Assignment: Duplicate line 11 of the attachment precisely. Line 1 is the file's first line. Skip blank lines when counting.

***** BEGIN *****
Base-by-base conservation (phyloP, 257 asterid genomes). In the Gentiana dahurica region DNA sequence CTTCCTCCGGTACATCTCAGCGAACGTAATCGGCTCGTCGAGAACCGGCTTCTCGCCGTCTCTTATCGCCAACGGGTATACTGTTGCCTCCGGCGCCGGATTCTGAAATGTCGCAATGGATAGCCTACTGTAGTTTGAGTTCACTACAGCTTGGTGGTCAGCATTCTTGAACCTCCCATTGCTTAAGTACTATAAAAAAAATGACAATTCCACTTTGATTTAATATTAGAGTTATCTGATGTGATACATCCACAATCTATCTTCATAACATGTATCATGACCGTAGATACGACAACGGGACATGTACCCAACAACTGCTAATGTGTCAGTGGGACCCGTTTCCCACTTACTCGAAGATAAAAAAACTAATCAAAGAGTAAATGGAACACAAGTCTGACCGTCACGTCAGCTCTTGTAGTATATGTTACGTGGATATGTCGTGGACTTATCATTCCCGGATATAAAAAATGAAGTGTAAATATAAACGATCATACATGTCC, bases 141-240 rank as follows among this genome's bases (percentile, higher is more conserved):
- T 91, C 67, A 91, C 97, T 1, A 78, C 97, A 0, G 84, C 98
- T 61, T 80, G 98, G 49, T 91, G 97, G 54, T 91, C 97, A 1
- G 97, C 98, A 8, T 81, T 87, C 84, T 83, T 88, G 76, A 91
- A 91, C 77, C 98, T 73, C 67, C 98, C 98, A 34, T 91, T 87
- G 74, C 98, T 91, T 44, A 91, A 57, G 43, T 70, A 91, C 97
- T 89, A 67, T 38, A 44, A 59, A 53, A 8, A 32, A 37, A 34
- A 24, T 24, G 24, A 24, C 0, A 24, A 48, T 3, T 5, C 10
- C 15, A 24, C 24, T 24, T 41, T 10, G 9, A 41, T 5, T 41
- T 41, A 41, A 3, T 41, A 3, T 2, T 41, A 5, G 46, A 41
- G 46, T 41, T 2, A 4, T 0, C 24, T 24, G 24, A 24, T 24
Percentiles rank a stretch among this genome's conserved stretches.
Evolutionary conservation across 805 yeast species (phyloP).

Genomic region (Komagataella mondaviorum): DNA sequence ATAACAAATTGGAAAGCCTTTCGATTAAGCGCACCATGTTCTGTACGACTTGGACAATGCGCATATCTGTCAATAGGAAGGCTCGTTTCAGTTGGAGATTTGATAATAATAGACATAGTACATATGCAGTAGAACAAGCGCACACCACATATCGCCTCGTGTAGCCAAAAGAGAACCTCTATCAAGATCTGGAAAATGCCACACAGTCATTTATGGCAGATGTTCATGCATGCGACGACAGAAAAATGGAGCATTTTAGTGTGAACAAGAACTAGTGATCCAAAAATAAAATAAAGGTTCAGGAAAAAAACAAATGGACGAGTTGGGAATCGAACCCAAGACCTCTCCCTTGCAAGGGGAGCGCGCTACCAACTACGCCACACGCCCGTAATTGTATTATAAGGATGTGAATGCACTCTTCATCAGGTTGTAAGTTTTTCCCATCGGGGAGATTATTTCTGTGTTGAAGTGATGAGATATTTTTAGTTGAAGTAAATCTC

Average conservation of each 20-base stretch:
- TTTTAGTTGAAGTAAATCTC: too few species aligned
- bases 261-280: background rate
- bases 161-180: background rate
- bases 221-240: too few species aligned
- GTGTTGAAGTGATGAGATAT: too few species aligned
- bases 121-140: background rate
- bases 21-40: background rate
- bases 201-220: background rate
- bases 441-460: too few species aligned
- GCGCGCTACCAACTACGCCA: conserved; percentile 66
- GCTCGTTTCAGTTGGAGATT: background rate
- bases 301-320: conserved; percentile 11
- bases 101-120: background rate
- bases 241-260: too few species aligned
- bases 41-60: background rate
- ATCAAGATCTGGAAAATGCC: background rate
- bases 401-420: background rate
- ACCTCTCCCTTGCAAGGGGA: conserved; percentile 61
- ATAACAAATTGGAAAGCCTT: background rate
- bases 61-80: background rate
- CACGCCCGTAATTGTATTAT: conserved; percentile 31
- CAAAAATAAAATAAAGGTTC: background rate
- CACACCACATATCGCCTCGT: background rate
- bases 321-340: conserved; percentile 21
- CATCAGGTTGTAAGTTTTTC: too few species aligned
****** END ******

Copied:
- G 46, T 41, T 2, A 4, T 0, C 24, T 24, G 24, A 24, T 24